River Island’s brave new digital tech world hits Shoreditch

River Island's Shoreditch tech hub

River Island’s Shoreditch tech hub

River Island is going tech-heavy following the opening of a new Shoreditch, London, facility this month. The high street fashion brand has opened a centre that includes both an office and “digital collaboration space” for 70 staffers.

CEO Ben Lewis said: “River Island has placed technology at the core of our strategy, implementing ground up investment and ensuring everyone within the company thinks and operates in a digital first way.

“This will be our digital collaboration. We are expanding our tech function as a whole. We are plugging into something new as we move forward, positioning our thinking and development against the very best in the tech sector. We want to be renowned in the industry as pioneers, seeking out the best people and nurturing talent.”

Privately-owned River Island is one of the most successful of the high street chains in Britain and also operates globally with over 350 stores in total, several online sites serving its domestic and international customers and a giant design team of around 90 who create all its product in-house. It has also been involved in a number of designer collaborations with higher-end labels such as Christopher Shannon and Sibling.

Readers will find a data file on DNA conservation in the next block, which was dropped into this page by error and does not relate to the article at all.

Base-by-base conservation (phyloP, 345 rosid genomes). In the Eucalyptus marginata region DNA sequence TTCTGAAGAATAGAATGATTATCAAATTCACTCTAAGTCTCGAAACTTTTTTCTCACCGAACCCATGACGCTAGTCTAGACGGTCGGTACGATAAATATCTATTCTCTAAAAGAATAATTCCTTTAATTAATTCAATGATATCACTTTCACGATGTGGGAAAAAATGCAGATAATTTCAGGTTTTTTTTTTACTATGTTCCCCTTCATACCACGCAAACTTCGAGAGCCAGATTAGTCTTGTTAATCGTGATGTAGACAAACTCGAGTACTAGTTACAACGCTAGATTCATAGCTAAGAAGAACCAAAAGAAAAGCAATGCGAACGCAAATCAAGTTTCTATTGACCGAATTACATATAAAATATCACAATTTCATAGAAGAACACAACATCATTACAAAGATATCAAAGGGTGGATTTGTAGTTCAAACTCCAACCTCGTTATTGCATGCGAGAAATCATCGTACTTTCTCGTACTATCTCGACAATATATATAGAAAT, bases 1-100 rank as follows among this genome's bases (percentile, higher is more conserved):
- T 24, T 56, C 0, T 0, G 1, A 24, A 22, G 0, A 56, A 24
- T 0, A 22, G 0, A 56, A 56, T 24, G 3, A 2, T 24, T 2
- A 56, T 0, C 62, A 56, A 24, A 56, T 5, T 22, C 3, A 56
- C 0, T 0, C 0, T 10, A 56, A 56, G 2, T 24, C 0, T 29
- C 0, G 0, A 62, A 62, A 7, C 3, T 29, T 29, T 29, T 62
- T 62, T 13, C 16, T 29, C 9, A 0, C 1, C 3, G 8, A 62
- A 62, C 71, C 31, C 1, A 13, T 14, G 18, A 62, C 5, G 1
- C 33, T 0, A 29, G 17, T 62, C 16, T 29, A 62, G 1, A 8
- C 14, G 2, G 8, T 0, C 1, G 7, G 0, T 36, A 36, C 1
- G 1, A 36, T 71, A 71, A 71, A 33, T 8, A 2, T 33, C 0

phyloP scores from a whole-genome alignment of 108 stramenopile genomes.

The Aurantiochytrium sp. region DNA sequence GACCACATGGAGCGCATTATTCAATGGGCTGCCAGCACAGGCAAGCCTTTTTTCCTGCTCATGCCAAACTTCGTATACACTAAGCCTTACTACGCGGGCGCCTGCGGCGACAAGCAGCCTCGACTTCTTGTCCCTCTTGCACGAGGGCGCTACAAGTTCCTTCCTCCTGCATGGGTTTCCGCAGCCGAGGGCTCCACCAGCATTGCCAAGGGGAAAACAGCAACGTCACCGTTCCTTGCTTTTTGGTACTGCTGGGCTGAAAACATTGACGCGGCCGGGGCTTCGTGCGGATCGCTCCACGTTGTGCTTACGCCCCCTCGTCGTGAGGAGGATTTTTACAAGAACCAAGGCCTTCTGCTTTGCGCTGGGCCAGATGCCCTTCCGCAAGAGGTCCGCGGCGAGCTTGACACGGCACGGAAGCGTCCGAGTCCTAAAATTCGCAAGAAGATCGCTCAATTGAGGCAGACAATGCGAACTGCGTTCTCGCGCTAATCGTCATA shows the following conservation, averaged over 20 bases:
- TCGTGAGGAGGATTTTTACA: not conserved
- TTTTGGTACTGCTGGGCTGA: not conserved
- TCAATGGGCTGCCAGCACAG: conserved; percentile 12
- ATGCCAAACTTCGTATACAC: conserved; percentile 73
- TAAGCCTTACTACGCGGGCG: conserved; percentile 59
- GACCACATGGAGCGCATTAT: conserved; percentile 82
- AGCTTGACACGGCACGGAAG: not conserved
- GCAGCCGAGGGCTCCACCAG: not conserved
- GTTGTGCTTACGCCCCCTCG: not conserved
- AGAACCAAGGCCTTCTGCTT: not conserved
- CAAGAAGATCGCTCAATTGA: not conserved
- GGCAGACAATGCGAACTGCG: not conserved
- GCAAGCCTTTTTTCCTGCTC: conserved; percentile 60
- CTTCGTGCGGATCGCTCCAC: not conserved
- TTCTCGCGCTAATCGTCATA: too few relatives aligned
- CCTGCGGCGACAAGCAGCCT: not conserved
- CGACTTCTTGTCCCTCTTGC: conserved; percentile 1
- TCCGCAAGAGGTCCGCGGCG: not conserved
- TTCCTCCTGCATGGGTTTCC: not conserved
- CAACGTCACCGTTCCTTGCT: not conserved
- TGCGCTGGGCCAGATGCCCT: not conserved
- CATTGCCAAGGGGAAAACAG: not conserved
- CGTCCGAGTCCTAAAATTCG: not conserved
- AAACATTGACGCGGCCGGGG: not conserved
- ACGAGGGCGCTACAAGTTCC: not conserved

Last year, when River Island announced that it would open the new tech hub, CIO, Doug Gardner said it was partly about attracting the most talented people to the firm but also that he didn’t want it to be a place where tech projects are worked on in secret without full collaboration with the wider business.

At the time he suggested that different teams would work there on rotation with designers as well as techies. And Gardner also said a lot of store projects would be run from Shoreditch with the retail and marketing teams on-site.

This determination to embrace technology is a reflection of the way m-commerce has grown to be a crucial channel for retailers in just a short period of time and how the industry expects tech to shake up retail and the marketing of retail even more in the future, from chatbot customer service to augmented reality and even to robots in-store.

This post first appeared on Trendwalk.net, a style-meets-business blog by journalist, trends specialist and business analyst, Sandra Halliday